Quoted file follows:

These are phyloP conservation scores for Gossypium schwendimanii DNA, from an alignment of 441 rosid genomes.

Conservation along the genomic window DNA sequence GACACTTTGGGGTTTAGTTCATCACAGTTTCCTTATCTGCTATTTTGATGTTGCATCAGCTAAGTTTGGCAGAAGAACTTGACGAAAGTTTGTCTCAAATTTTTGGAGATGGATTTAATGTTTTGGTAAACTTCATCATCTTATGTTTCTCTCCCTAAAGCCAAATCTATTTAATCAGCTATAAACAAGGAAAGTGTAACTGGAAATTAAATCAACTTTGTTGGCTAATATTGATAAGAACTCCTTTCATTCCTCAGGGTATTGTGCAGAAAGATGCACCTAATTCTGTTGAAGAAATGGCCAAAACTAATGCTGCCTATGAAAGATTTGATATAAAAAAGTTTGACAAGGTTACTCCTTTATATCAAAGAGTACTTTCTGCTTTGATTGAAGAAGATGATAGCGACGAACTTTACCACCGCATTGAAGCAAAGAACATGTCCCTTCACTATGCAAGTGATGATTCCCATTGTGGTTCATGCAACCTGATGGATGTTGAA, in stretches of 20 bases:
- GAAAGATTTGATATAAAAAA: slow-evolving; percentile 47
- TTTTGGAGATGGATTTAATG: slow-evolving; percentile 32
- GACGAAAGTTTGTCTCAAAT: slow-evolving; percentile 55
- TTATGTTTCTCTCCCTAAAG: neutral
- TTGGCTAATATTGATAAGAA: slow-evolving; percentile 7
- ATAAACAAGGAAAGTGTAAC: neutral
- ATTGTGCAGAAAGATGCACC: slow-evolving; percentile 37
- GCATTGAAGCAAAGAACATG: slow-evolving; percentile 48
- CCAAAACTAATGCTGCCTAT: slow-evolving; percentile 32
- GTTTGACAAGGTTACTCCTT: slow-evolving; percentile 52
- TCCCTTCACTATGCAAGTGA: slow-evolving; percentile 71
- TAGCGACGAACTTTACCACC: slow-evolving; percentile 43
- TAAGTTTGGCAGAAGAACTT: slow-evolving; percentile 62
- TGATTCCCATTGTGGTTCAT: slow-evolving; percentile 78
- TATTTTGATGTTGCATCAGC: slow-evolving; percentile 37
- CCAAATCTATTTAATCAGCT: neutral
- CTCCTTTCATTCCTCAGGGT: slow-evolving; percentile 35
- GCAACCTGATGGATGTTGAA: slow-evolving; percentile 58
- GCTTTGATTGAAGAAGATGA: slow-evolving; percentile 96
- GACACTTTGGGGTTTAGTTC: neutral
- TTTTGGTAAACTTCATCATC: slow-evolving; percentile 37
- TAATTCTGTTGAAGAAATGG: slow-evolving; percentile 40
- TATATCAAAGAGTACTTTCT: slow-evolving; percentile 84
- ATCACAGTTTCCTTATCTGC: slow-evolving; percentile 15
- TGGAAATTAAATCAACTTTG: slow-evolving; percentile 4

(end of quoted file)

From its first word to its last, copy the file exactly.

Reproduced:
These are phyloP conservation scores for Gossypium schwendimanii DNA, from an alignment of 441 rosid genomes.

Conservation along the genomic window DNA sequence GACACTTTGGGGTTTAGTTCATCACAGTTTCCTTATCTGCTATTTTGATGTTGCATCAGCTAAGTTTGGCAGAAGAACTTGACGAAAGTTTGTCTCAAATTTTTGGAGATGGATTTAATGTTTTGGTAAACTTCATCATCTTATGTTTCTCTCCCTAAAGCCAAATCTATTTAATCAGCTATAAACAAGGAAAGTGTAACTGGAAATTAAATCAACTTTGTTGGCTAATATTGATAAGAACTCCTTTCATTCCTCAGGGTATTGTGCAGAAAGATGCACCTAATTCTGTTGAAGAAATGGCCAAAACTAATGCTGCCTATGAAAGATTTGATATAAAAAAGTTTGACAAGGTTACTCCTTTATATCAAAGAGTACTTTCTGCTTTGATTGAAGAAGATGATAGCGACGAACTTTACCACCGCATTGAAGCAAAGAACATGTCCCTTCACTATGCAAGTGATGATTCCCATTGTGGTTCATGCAACCTGATGGATGTTGAA, in stretches of 20 bases:
- GAAAGATTTGATATAAAAAA: slow-evolving; percentile 47
- TTTTGGAGATGGATTTAATG: slow-evolving; percentile 32
- GACGAAAGTTTGTCTCAAAT: slow-evolving; percentile 55
- TTATGTTTCTCTCCCTAAAG: neutral
- TTGGCTAATATTGATAAGAA: slow-evolving; percentile 7
- ATAAACAAGGAAAGTGTAAC: neutral
- ATTGTGCAGAAAGATGCACC: slow-evolving; percentile 37
- GCATTGAAGCAAAGAACATG: slow-evolving; percentile 48
- CCAAAACTAATGCTGCCTAT: slow-evolving; percentile 32
- GTTTGACAAGGTTACTCCTT: slow-evolving; percentile 52
- TCCCTTCACTATGCAAGTGA: slow-evolving; percentile 71
- TAGCGACGAACTTTACCACC: slow-evolving; percentile 43
- TAAGTTTGGCAGAAGAACTT: slow-evolving; percentile 62
- TGATTCCCATTGTGGTTCAT: slow-evolving; percentile 78
- TATTTTGATGTTGCATCAGC: slow-evolving; percentile 37
- CCAAATCTATTTAATCAGCT: neutral
- CTCCTTTCATTCCTCAGGGT: slow-evolving; percentile 35
- GCAACCTGATGGATGTTGAA: slow-evolving; percentile 58
- GCTTTGATTGAAGAAGATGA: slow-evolving; percentile 96
- GACACTTTGGGGTTTAGTTC: neutral
- TTTTGGTAAACTTCATCATC: slow-evolving; percentile 37
- TAATTCTGTTGAAGAAATGG: slow-evolving; percentile 40
- TATATCAAAGAGTACTTTCT: slow-evolving; percentile 84
- ATCACAGTTTCCTTATCTGC: slow-evolving; percentile 15
- TGGAAATTAAATCAACTTTG: slow-evolving; percentile 4